How to Choose Music for your Film | Filmstro
You’ve just finished a great short film. The edit is looking great. The grading was amazing. You’re pleased with the actors’ performances and your DOP was worth his weight in gold.
What’s left? The dreaded Soundtrack. The one sure fire way of dragging all your hard work backwards and underwhelming your audience with stock music.
So, here are 4 tips to avoid downgrading your hard work and maintaining some integrity in your film soundtrack:
Tip 1: Juxtaposition
No, this isn’t something cheeky you do in the bedroom. Rather this is the very common technique of using a piece of music that is diametrically opposed to what’s happening on screen to create a memorable and interesting moment. Think beautiful piano and orchestra music playing over slow motion shots of carnage in battle for example (listen to our royalty-free piano music and royalty free orchestra music). Try it. You might surprise yourself.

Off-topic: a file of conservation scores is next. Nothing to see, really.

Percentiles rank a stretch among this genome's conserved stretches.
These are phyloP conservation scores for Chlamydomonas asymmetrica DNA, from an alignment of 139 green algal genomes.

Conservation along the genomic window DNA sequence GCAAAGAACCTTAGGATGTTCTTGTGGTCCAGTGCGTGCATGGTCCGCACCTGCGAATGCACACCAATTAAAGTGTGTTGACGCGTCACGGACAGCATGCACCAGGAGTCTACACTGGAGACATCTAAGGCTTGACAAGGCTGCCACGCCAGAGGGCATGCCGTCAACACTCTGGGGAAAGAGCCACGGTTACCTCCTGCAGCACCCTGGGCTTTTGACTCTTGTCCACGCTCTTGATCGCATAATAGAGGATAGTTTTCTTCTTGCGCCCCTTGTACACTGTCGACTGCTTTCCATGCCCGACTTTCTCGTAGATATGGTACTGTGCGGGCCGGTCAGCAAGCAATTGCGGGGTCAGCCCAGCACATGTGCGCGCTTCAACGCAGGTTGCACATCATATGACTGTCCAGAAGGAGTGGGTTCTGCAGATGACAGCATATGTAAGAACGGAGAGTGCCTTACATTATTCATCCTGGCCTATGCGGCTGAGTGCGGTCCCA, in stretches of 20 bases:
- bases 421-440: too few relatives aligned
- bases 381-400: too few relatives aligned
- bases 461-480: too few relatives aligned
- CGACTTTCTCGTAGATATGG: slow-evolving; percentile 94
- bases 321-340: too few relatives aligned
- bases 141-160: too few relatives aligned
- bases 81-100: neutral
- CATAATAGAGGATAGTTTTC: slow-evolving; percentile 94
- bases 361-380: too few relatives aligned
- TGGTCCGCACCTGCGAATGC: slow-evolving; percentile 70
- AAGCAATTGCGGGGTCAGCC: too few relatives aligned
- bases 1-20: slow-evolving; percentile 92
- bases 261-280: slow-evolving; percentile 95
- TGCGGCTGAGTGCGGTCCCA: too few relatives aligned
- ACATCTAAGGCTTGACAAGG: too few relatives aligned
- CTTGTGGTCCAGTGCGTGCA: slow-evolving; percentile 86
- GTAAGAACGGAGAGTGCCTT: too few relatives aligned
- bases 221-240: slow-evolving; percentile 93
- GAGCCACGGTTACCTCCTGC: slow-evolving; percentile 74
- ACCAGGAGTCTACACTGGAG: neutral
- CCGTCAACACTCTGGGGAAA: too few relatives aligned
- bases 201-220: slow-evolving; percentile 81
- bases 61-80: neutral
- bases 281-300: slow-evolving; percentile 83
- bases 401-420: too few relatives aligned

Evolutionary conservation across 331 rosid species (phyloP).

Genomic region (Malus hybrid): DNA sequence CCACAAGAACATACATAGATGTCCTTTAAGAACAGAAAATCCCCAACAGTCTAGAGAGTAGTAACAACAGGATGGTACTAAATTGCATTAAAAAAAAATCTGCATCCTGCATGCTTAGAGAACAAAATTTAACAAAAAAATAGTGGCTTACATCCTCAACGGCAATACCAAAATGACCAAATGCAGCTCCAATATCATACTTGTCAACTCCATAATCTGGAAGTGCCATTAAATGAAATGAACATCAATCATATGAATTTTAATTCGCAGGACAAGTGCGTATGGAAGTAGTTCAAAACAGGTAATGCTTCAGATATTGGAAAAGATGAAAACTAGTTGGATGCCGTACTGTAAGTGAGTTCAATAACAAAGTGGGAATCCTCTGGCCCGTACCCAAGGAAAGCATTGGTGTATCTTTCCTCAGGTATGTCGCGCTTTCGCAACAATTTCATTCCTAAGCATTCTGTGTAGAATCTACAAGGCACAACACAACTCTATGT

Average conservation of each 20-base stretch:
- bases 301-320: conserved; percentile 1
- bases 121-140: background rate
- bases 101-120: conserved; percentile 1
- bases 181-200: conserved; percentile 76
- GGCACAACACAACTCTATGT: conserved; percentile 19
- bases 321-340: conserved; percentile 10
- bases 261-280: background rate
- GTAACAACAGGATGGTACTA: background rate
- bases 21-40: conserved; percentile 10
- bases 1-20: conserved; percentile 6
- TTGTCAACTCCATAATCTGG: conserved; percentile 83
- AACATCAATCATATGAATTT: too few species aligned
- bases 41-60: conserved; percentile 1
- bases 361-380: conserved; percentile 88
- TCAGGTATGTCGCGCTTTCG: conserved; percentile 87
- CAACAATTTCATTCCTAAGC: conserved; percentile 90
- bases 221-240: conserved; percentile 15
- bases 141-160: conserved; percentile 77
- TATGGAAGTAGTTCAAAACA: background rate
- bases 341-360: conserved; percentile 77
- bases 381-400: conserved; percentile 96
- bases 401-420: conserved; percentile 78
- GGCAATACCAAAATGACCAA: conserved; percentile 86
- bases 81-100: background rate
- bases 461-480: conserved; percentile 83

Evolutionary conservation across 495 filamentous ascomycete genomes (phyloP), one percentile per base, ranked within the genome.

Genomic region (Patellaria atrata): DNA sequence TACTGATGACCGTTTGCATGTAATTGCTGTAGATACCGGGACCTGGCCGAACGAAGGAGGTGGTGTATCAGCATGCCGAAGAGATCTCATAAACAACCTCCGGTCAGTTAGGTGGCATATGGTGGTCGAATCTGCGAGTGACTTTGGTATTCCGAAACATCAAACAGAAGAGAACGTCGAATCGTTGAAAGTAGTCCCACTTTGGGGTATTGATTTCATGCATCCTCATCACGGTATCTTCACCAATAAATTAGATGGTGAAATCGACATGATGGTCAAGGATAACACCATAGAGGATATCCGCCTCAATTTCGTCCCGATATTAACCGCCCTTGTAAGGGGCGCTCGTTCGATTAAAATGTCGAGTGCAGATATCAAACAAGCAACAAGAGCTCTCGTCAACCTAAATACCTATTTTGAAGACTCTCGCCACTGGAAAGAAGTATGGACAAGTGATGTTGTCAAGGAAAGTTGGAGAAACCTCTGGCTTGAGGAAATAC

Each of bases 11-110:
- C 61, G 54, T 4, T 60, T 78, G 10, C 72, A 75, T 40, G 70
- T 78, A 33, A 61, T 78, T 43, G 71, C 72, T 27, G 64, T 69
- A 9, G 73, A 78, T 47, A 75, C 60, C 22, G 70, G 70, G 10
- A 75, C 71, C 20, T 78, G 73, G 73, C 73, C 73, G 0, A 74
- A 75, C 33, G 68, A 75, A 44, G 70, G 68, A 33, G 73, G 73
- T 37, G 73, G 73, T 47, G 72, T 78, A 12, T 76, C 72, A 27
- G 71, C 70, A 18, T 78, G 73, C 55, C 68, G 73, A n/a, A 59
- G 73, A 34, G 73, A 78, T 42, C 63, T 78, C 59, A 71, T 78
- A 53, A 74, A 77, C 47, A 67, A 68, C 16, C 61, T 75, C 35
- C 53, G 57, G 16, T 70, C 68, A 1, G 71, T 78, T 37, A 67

Tip 2: Underscore
This is for you traditionalists out there. Straight from the school of ‘say what you see’ you’re trying to emulate the look and feel in your scene with the music. Is the character running away? Make the music fast. Is your character in a dark dungeon? Use low instruments that sound ‘dark’. Does your scene call for some tears from the audience? Slap on some bitter-sweet acoustic guitar music with some female vocals.
The key thing here is to avoid underscoring absolutely every scene. Remember to let the dialogue breathe and make space for your set pieces without cluttering everything up with your soundscape.
Tip 3: No music!
Following on from the above, sometimes ‘less’ really is ‘more’. If the foley in the scene is really important, or if this is your denouement (google it), then you may want to let that moment speak for itself in all its glory rather than adding music to heighten the emotion. Psycho added sharp string stabs to a murder scene, but when someone is being chopped to pieces by a chain saw you may not need to add much more to it as that may be brutal and impactful enough!
Tip 4: No foley
Lastly, the flip side of having no music is switching off the foley and on-screen audio. If you really want to enter the inner world of the character then music can often tell that story better than anything else. Turn up the volume and let the film become a music video for those extra special moments of wonder and beauty. Again, as with everything we’ve mentioned so far, you probably don’t want to overuse this particular method or else you might lose the grit that you’ve worked so hard to capture through the performances and foley.